“While I am aware that some in a community, from time to time, will take exception to materials on misunderstood topics, I applaud the way in which our public library thoughtfully serves people in the community who hold a wide variety of points of view without erasing one voice for the sake of another,” said Rev. Felipe Martinez, pastor of First Presbyterian Church.
“It meant the world to me everyone I walked into this library and felt like I was welcomed and belonged,” said Addison Grider, 18. “I grew up in a religious setting. And the religious setting that I particularly grew up in was not welcoming. I was not allowed to be who I was. And I was not allowed to tell people who I was. And walking into the library and seeing especially the sign that says ‘Libraries are for everyone’ just really, really meant the world to me. And at times, this place was the only place that I felt safe.”
Some speakers, such as Amy Thomas, said that parents who are concerned about what their children might read should handle the issue themselves by doing research and talking with their kids. Her 13-year-old daughter, Claudia, also emphasized the importance of having conversations with kids and expressed opposition to banning or moving books.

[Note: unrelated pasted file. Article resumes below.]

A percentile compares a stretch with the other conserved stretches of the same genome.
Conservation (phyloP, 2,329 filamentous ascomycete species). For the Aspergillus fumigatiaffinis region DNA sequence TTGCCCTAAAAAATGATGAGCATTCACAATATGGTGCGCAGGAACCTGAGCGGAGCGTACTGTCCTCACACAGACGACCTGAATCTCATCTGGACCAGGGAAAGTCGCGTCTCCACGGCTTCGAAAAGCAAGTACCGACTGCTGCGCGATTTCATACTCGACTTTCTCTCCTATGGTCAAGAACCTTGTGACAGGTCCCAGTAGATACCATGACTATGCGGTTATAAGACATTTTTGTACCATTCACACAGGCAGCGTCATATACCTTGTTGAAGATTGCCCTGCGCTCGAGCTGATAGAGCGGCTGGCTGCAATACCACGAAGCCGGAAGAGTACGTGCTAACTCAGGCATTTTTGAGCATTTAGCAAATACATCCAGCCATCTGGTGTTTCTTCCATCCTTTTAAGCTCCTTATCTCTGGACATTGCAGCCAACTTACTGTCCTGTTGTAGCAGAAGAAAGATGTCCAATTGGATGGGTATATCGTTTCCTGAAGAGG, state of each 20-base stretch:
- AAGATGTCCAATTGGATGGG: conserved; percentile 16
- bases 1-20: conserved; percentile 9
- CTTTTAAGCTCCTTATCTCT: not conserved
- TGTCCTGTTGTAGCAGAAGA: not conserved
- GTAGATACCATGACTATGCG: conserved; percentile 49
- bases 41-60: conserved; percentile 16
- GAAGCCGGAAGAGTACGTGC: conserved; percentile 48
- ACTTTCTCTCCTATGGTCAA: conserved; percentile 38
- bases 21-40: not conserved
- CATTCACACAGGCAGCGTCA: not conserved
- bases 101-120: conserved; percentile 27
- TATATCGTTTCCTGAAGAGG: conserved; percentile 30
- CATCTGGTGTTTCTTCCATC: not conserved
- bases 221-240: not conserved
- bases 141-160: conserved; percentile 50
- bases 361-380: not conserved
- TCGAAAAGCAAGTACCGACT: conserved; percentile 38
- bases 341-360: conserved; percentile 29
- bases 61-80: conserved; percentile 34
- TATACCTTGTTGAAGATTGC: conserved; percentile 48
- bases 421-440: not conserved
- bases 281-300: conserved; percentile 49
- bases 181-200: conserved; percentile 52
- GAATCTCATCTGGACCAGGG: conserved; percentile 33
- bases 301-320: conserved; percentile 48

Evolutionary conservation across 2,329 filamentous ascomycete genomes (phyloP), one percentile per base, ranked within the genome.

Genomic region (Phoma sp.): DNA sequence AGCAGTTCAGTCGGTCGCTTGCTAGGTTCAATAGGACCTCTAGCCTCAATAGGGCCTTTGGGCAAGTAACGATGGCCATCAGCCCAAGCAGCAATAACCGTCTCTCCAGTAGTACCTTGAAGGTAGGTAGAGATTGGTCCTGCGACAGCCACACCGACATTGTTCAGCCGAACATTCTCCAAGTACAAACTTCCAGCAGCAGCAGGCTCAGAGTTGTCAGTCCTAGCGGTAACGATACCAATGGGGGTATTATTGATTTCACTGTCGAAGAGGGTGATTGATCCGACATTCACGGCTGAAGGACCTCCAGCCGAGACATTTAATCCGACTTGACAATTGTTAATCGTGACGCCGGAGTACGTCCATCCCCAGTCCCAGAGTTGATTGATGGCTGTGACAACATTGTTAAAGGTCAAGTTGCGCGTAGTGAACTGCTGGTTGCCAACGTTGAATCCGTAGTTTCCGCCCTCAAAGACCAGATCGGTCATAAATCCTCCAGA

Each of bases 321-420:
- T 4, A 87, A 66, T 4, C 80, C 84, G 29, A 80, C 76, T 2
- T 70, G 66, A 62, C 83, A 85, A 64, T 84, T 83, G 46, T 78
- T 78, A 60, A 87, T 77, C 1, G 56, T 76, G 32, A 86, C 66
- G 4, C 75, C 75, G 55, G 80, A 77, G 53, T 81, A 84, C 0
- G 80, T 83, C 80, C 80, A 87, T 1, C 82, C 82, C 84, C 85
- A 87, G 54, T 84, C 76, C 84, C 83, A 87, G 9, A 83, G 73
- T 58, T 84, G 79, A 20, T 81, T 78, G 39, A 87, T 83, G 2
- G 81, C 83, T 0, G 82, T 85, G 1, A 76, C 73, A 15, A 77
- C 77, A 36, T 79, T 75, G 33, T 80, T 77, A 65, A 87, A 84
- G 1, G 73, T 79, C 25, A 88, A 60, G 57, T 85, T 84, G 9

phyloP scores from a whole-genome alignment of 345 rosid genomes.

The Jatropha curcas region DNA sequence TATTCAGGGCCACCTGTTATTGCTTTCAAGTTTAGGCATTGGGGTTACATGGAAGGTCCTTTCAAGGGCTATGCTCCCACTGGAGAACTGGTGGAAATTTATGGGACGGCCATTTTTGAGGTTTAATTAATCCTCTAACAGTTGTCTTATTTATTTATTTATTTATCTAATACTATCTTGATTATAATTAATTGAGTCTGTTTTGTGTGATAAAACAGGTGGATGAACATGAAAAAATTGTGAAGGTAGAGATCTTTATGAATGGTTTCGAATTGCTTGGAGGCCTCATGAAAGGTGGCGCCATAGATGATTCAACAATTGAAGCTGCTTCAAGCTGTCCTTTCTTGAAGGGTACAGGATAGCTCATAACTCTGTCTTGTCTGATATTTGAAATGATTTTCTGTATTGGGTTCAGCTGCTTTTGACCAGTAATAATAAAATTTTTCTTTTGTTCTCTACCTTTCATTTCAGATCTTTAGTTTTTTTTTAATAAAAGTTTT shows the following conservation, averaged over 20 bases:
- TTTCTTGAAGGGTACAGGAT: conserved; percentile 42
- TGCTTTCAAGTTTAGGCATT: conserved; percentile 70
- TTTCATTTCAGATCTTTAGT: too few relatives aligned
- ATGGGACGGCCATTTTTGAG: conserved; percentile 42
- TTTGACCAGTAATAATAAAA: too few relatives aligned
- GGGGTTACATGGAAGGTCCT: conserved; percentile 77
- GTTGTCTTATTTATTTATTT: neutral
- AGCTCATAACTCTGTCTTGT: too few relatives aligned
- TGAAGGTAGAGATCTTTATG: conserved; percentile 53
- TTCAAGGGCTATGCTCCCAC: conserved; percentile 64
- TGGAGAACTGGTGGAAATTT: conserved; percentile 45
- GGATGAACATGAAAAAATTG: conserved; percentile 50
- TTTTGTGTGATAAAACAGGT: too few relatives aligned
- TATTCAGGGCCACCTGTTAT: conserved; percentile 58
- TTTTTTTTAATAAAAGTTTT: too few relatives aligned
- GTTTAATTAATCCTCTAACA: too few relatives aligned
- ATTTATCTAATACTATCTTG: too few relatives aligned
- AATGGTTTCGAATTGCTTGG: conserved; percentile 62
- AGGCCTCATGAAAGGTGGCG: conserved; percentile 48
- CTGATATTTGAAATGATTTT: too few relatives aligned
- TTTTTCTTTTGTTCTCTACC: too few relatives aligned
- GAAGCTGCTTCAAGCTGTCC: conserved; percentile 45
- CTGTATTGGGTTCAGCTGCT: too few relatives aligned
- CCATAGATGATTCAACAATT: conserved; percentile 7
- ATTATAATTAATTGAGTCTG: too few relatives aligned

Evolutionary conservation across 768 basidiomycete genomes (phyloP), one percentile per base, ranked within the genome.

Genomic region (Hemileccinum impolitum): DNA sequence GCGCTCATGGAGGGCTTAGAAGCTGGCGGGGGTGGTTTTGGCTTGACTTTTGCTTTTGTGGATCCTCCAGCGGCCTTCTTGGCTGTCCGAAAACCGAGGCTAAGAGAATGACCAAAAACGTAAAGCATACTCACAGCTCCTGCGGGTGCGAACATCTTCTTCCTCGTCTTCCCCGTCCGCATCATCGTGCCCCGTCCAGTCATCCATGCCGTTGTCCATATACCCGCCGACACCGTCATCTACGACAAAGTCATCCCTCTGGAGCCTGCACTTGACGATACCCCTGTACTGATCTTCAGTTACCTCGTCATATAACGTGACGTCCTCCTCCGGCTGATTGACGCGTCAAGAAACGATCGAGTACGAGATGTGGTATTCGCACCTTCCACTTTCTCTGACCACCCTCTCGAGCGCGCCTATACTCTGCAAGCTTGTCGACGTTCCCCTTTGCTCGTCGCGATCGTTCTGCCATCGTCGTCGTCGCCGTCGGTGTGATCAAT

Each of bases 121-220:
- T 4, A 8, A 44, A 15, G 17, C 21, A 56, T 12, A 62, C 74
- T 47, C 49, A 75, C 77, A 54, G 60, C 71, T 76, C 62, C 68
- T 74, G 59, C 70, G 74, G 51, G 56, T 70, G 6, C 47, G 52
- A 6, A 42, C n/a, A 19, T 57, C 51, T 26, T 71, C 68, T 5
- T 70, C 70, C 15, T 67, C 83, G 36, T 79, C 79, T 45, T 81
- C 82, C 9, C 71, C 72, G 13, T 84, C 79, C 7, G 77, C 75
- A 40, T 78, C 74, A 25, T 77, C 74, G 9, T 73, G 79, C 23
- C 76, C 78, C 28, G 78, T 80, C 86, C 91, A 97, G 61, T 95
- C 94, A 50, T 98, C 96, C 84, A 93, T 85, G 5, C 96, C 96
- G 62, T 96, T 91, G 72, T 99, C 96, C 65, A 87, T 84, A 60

“If you relocate these, then kids will still read them,” she added. “I’ve gotten books from the adult section before. You cannot stop us. So I’m really sorry to inform you that these books, if you move them, will not keep you from parenting your kids.”
On the other hand, other speakers expressed concern about young readers being exposed to “pornographic” or “obscene” content and said that while they are not trying to ban books, they are concerned about what’s considered age-appropriate for the teen section.